Police release name of man accused of stabbing 3 women at Siena-Francis House
Officials have released more details about what happened Wednesday at the Siena-Francis House homeless shelter , where a man stabbed three women with a knife before being shot and killed by authorities.
Linda Twomey, executive director of the shelter, said the three injured women, Janis Boos, Jenilee Rapp and Brenda Finnegan, are staff members at the shelter and are expected to recover. “(They) are our colleagues and our friends. We’re grateful that their injuries are not life-threatening,” she said in a statement Thursday afternoon.
According to a police statement, multiple officers fired their weapons at 54-year-old Stephen L. Caldwell, who had been holding one of the women hostage and had refused officers’ commands to put down a knife — after already stabbing the other two.
Police shot Caldwell after he unlocked and opened the door to the office where he had held the woman hostage.
Mental illness may be a factor. Caldwell’s girlfriend, Ceaira Oliver of Omaha, has said he suffered from schizophrenia and had run out of his medication. The woman he held hostage told police that he appeared “paranoid.”
The woman told detectives that problems with Caldwell started earlier that day.
Caldwell came into her office at 1401 N. 18th St at 11:30 a.m. Wednesday and told her that he had an issue with a female employee regarding property, she told police.
The statement does not say what the problem was, but a resident at the shelter has said he witnessed Caldwell being upset that his laundry had been thrown away after he hadn’t picked it up for a number of days.
Also that day, Caldwell showed another woman a knife he said he had stolen from a nearby Family Dollar store. He told the woman that he was mad at the shelter’s staff and that “he wasn’t going to stop until the cops shot him,” according to her account to police.
That afternoon, Caldwell returned to the campus, and at 4:31 p.m., emergency dispatchers received a call for help. The caller told police that a man had stabbed two people and run into a building. The call was upgraded when the caller said the man was holding a box cutter to a third woman’s throat.
When Caldwell arrived in the woman’s office, he was acting “paranoid” and had a bloody knife in his hand, she told police. Caldwell closed and locked the door and barricaded it with several chairs, then handcuffed the woman to her office desk.
Police arrived at the shelter at 4:34 p.m. and gathered outside the locked office door, trying to talk Caldwell into opening it. The officers asked the woman if she was in danger and Caldwell told her to reply “yes,” which she did.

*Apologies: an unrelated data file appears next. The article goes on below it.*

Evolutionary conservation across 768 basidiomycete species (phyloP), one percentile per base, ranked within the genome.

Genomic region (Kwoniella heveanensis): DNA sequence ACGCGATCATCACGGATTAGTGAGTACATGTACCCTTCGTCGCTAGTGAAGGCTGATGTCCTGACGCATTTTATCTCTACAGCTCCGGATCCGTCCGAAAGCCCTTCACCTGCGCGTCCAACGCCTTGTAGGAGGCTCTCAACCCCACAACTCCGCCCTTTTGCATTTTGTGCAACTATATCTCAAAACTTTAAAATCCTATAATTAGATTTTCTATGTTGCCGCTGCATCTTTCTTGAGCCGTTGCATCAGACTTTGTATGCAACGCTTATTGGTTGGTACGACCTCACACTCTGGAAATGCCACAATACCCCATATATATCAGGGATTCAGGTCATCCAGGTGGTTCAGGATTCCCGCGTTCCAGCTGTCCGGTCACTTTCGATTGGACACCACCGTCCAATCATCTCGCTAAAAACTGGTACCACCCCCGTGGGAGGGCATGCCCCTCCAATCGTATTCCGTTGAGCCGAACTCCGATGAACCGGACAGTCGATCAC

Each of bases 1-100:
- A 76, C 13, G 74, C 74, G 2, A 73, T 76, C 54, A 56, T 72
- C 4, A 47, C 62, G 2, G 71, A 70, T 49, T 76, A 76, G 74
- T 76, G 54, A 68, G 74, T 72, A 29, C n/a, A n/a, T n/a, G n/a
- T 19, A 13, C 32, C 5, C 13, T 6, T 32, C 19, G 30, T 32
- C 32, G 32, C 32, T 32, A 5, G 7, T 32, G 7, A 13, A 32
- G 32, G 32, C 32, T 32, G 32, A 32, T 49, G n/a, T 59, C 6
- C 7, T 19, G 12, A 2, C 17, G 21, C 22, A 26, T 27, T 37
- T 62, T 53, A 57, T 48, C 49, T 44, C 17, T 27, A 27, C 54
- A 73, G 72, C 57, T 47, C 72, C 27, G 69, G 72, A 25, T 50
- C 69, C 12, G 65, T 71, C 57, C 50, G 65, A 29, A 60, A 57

The officers called for a hostage negotiator at 4:37 p.m. They then called for a K-9 handler at 4:39 p.m.
Caldwell opened the door and ran back to the desk, where he retrieved the knife and held it to the woman’s neck, placing her between himself and the police.
Officers entered the room with their guns drawn and ordered Caldwell multiple times to “put it down” and to “drop the knife.” The officers then shot Caldwell at 4:45 p.m.
A large kitchen-style knife and a box cutter were recovered from the scene.
The three women were taken to the Nebraska Medical Center, where Boos and Finnegan remained Thursday night. No information on their condition was available.
Four officers have been placed on administrative leave, as is standard procedure, while the case is being investigated by the Omaha Police Department’s Officer-Involved Investigations Team and the Nebraska State Patrol. Body camera footage and the hostage’s statement indicate that multiple officers fired their guns. Per state law, a grand jury will be convened to investigate the in-custody death.
None of the officers involved have been identified by Omaha policeas of Thursday evening.
Investigators have interviewed several witnesses at the Siena-Francis House.
Omaha Police Chief Todd Schmaderer said in a statement that the officers “responded heroically.”
“It is clear the officers were put in a situation where they were forced to use deadly force to save a life,” he said. “The officers responded heroically and in a manner consistent with their training.”
Twomey said the shelter is carrying on, even as it grieves.
“Like a family we are all grieving in our own way,” Twomey said. “We will continue to do what we need to do to heal and provide necessary homeless services.”
The shelter serves about 500 people a day. The three women provide direct services to the homeless. Rapp and Finnegan are case managers, and Boos serves on the shelter staff.
Court records show that Caldwell has a lengthy criminal history and has spent two stints in prison.
In 1997 and again in 1999, Caldwell was convicted of third-degree assault of a police officer. He was sentenced to one year to 18 months on the first occasion and 20 months to five years on the second.
Records also show that Caldwell was convicted of fourth-offense drunken driving in 2000 and was sentenced to 18 months to four years in prison. He also was sentenced earlier that year to one year in jail after being convicted of making terroristic threats.
Last month, Caldwell was sentenced in Douglas County to 16 days in jail for disorderly conduct. Other misdemeanor convictions on Caldwell’s record included assault and battery, driving with a suspended license and shoplifting.
World-Herald staff writer Kevin Cole contributed to this report.